In those days we viewed reality primarily through the prisms of our cleverness, history and politics. That summer we heard little support for the proposed agency among the old-timers we had coffee with in the morning in Lake Luzerne and beers with in the evening, but whom we idealized and emulated nevertheless. You could always talk about fish, animals, water levels, stumpage prices, weather or land. Late afternoons when the Conklingville Dam shut off we’d wade out on the bare rocks of the pre-rafting Sacandaga and cast flies for the plentiful smallmouth. For trout we drove up the Stony Creek Road to Wolf Creek, with its Hudson-fattened browns, or Stony Creek itself. In August we made our annual trek to Mount Colden via the trap dike. The days seemed to justify themselves beyond all other considerations.

The war went on, along with the violence in the cities and on campuses. When Woodstock happened that summer it already seemed far away, as if some vital link to anything “down below” had been severed, for me at least.

By September the imperatives of place had asserted their hold, and the only choices seemed to be whether or not to move farther north, deeper into the woods, in to wildness and the soon to be protected reality of unmediated experience.

Sunday, June 13, 2010

Rain, Colden Trap Dyke, 1962

Rain usually accompanied our hikes out of YMCA camp at Pilot Knob, on Lake George, in the late fifties and sixties, sometimes hard rain. We camped without tents, lying on the bare ground under the sky if the lean-to were occupied or none availed. Often we got wet. Mosquitoes and no-see-ems dined on us at their will. It gave me both a taste for and an aversion to discomfort.

The camp transported us, cattle-like, to Crane Mountain, Sleeping Beauty, the High Peaks, Pharoah Lake, the Fulton Chain and points as distant as the White Mountains, in the back of an ancient Ford ton-and-a-half rack-bed truck with benches on the sides that looked like something out of a WWII movie. We loved that truck, the open-air freedom and daring of it, its antique cantankerousness, though as often as not we huddled together in ponchos against the cab out of the wind and the cold rain or sleet biting our cheeks.

After my first climb up the Colden Trap Dyke when I was 12 or 13 we came down the Lake Arnold trail after summiting, picked up our gear where we had left it at the outlet of Avalanche Lake, and continued down to Lake Colden and the big lean-to across the footbridge over the Opalescent. This would have been 1961 or 1962. Soon after we got there the rain started and continued through the night.

In the morning it kept going, cancelling our climb up Marcy. Trip leaders, Harvey Eakins and Fuzzy Fazzone, from Schenectady, fried Spam and brown sugar all day on a paraffin stove. The campers played cards and made occasional poncho-clad forays to check out the rising waters. By the following morning the river was lapping at the lean-to and the bridges upstream and down had washed out, stranding us. The trail coming down from Lake Tear was a torrent.

Poking around Flowed Land, Harvey and I found an old wooden skiff in the alders, and nearby two boards that would serve as paddles. The skiff floated, as long as you kept bailing. Flowed Land looked like its name: a wide unpredictably boiling eddy where the Opalescent and the overflow of the broken down Colden dam came together. To make it out to Heart Lake and meet the truck for the ride back to camp, the boys would need to be ferried across one at a time, while two people paddled with the boards.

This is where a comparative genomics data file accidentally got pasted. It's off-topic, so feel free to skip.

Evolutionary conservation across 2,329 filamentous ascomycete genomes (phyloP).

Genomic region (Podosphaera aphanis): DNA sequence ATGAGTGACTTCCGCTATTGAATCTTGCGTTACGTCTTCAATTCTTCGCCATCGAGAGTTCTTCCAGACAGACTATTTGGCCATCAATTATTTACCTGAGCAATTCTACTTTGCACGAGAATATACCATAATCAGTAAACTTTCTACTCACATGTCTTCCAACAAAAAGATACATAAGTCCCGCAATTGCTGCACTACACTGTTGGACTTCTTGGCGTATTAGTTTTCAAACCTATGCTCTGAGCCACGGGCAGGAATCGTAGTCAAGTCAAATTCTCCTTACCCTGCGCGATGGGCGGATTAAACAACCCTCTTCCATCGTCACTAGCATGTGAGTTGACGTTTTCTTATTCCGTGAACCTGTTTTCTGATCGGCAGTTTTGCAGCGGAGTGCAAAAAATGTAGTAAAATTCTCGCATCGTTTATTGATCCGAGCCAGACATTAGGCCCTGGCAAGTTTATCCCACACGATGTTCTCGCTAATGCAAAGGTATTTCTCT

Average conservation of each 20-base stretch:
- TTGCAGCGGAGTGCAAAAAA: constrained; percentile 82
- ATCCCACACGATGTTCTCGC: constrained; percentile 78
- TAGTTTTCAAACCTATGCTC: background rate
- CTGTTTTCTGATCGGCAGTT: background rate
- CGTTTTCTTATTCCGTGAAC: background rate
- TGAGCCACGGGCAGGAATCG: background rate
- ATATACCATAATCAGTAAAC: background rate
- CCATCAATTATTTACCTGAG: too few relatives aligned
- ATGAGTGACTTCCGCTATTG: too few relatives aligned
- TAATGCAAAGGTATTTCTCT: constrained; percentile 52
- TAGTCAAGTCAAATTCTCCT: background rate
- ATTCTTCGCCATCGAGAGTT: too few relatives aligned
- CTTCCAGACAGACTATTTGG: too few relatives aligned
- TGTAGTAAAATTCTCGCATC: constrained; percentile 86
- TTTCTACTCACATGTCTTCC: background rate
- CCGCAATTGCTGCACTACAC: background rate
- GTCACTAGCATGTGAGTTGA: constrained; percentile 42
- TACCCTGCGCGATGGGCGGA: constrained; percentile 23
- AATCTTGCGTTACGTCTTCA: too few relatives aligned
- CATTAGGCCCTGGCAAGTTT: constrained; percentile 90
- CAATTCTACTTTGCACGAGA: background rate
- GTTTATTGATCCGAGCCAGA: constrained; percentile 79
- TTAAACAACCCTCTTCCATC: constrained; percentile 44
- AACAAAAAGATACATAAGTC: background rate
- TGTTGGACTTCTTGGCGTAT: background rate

The campers packed and assembled at the edge of Flowed Land. You wouldn’t do this today. Every trip across was touch-and-go—the craft not quite worthy, the load too precarious, the waters too nasty. It would have been easy to capsize at any moment. Campers had to pass a quarter-mile swim test to go on the hike, but these were bad conditions with no lifejackets. It took an hour to get everybody over. In the end, though, nothing bad happened, and the rain continued.

The trail was mud, the balsams closing in on either side soaking us more than the rain as we brushed through them. We ate drowned peanut butter sandwiches on the porch of the Colden interior cabin and reported in to the ranger, who had people out there in worse shape than we were. Then we made our way back over Avalanche Pass to spend the night at the lean-tos there or at Marcy Dam. By now we were completely drenched to the bone but getting along fine, thinking our way from point to point, beyond caring.

We got to Avalanche to find the lake water high and most of the Hitch-up Matildas floating free from the granite cliffs. We clambered where we could and waded deep or swam with our rucksacks on where we had to, and eventually got around the lake. Across the lake, the dike, the great gash in Colden’s steep slides, which we had climbed so excitingly the day before, had become a crashing waterfall fifteen or twenty feet wide, plunging a thousand feet straight into the lake. Not a scene you would ever choose to miss for the sake of a little comfort and safety.

It always stayed with me, that scene and the feeling of being completely soaked, a little at risk, and surrendering to the sensations that came with it—your skin cold and tingling in the raw elements, your resistance dissolved along with the suffering it caused. You wouldn’t have had these images or sensations in a suburban high school, for instance, nor the lawns of the usual subdivision—even though a wise person would have used that “wild” experience back in the normal world to deal with similar sensations of discomfort and resistance.